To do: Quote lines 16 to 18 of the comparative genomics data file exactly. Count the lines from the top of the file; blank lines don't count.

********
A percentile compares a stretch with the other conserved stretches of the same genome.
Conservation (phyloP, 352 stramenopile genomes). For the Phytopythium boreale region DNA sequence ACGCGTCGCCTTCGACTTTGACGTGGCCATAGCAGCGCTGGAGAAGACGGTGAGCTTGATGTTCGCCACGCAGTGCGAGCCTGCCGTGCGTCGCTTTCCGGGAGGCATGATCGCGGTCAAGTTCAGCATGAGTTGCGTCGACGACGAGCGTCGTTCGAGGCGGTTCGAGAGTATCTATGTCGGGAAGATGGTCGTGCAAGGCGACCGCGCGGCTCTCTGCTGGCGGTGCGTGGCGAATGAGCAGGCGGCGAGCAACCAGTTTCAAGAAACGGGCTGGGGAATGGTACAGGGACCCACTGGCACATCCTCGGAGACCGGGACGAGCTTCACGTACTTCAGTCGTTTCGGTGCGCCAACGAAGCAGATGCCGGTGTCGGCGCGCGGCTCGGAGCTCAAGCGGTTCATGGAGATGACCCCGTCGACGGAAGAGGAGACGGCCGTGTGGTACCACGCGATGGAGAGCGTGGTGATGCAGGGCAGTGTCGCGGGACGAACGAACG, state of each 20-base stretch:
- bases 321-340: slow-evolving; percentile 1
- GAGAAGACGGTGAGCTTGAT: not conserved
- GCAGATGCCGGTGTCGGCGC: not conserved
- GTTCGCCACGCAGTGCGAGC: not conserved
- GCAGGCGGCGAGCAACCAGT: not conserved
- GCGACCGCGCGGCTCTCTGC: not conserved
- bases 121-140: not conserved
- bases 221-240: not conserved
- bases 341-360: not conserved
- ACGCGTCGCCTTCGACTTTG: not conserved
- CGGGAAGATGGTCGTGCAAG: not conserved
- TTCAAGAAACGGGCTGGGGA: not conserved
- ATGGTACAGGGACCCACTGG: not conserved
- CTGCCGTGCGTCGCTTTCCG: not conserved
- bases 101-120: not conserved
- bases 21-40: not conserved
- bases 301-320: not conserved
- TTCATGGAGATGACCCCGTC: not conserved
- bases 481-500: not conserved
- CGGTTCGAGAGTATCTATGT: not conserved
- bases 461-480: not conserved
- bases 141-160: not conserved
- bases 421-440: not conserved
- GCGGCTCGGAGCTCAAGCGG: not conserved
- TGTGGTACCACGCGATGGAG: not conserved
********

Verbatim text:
- CTGCCGTGCGTCGCTTTCCG: not conserved
- bases 101-120: not conserved
- bases 21-40: not conserved